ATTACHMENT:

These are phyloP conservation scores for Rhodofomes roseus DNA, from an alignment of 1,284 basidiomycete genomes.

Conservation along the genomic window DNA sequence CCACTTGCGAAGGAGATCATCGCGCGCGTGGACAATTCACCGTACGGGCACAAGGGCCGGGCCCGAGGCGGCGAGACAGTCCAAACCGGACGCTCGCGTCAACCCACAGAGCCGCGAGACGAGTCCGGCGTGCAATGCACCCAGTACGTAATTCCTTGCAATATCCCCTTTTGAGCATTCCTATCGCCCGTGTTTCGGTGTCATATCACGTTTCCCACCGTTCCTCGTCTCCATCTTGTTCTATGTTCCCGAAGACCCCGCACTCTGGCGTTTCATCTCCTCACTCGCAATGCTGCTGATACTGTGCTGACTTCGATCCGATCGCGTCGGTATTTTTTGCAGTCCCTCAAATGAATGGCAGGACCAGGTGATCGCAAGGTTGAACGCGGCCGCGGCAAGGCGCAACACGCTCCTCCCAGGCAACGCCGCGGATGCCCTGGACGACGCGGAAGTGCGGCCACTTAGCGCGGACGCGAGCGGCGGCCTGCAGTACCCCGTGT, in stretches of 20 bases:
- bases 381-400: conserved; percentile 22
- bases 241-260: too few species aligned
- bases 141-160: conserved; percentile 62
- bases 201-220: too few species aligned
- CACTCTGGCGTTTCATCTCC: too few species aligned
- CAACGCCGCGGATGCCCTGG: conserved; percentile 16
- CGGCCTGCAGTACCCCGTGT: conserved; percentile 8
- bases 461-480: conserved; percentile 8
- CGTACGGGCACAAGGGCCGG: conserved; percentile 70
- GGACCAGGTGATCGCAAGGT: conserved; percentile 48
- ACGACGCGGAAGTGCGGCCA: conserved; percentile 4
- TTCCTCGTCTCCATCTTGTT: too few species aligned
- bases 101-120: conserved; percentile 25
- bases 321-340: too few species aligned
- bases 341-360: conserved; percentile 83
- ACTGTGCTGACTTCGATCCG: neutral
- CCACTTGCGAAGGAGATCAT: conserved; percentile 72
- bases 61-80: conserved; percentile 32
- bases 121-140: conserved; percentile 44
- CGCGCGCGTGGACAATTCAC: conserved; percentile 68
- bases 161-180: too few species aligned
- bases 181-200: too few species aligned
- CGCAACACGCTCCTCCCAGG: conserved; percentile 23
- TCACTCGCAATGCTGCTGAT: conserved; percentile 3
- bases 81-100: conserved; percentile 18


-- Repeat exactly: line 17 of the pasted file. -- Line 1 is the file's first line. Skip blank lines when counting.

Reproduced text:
- bases 341-360: conserved; percentile 83